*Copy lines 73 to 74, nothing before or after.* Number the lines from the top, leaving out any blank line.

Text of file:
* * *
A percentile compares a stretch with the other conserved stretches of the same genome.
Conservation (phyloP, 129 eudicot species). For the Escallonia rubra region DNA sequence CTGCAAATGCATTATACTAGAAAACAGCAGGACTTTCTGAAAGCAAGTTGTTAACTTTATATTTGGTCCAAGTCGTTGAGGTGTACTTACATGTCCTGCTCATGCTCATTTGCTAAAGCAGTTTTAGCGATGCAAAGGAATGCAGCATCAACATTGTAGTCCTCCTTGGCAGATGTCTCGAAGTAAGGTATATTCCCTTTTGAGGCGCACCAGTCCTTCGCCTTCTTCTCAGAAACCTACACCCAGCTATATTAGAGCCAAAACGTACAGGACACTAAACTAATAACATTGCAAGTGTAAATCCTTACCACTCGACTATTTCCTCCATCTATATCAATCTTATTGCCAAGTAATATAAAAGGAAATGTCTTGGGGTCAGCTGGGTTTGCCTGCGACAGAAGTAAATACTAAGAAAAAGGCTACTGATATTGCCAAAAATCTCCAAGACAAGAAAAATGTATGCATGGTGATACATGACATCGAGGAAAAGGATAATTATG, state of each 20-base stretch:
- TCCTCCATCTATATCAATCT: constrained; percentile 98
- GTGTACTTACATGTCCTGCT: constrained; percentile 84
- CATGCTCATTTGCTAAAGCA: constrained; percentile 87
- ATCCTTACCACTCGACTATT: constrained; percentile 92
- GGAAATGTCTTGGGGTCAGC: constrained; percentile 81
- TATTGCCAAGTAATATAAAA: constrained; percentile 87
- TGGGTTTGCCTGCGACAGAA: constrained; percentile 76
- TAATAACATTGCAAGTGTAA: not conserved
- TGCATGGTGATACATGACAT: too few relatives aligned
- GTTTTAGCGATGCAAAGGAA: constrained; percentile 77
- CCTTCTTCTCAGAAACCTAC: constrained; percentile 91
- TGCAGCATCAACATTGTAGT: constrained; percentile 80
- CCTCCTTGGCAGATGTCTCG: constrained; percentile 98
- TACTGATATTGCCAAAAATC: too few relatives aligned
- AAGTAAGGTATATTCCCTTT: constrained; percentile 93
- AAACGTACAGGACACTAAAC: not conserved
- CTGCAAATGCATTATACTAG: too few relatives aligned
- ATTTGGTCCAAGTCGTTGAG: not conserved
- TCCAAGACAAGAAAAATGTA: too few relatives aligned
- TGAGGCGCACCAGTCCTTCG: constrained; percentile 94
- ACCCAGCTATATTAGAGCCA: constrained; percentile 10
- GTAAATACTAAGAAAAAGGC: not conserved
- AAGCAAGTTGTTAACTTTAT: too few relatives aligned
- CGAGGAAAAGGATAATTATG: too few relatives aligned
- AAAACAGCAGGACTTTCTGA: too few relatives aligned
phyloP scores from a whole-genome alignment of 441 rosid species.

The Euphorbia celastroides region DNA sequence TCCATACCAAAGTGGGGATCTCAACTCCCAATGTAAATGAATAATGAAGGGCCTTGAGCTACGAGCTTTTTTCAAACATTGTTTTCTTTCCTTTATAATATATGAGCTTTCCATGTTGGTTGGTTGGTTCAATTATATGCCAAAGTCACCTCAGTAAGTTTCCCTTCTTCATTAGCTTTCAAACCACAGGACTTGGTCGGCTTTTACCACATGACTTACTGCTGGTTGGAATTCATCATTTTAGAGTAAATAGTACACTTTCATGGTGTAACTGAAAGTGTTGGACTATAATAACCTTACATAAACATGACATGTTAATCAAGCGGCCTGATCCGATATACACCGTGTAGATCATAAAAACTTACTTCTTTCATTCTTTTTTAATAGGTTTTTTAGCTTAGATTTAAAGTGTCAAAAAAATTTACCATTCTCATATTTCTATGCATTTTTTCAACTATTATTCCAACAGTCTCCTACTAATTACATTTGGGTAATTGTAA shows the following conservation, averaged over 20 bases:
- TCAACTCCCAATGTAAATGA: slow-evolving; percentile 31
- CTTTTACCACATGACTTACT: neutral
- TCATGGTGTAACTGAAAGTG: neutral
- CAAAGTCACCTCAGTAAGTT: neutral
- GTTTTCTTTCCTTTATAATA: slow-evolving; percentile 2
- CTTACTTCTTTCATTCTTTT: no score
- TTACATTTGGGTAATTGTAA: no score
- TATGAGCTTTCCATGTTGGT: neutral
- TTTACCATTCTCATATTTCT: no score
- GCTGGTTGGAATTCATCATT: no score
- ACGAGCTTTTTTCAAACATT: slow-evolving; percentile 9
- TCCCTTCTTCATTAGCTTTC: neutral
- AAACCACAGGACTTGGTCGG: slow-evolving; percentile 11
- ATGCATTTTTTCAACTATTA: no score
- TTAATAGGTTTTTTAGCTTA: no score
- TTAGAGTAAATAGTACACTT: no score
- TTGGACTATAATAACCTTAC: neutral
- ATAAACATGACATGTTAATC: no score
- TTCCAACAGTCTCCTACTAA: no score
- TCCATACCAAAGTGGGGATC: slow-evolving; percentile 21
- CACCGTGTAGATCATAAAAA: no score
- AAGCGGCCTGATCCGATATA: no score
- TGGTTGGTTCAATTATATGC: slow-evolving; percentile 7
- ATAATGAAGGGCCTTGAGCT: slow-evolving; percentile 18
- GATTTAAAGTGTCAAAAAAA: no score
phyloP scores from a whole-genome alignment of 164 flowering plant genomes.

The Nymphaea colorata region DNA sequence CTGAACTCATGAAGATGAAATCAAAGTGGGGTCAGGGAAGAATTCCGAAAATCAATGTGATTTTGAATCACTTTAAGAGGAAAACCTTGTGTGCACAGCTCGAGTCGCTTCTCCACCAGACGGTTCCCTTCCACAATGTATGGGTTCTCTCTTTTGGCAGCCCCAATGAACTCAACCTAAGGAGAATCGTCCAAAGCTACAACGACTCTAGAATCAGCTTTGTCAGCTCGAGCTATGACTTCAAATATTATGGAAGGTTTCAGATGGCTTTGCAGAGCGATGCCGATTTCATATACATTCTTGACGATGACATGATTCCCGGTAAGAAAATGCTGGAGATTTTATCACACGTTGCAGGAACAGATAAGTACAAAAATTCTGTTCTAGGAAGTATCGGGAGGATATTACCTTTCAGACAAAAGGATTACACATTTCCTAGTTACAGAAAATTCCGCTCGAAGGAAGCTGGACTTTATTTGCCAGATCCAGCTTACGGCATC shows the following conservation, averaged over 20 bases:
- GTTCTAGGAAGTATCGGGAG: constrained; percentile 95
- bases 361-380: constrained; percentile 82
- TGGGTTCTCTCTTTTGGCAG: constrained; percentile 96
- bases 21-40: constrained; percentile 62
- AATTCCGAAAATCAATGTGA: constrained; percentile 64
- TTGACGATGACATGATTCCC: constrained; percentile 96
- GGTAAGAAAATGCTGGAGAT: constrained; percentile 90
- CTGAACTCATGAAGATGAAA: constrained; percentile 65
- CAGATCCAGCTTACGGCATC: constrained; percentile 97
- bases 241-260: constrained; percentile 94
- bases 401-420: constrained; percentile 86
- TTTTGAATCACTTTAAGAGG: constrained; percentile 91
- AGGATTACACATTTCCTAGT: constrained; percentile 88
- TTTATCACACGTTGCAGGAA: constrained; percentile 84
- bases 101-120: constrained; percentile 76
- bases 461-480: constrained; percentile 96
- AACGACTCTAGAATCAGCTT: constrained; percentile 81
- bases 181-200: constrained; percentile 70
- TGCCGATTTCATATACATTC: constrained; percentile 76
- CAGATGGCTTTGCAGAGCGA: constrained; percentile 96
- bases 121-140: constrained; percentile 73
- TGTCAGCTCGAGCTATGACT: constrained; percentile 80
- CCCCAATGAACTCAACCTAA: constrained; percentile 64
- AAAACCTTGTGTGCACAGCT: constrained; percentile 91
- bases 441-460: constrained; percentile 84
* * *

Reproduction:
- AACGACTCTAGAATCAGCTT: constrained; percentile 81
- bases 181-200: constrained; percentile 70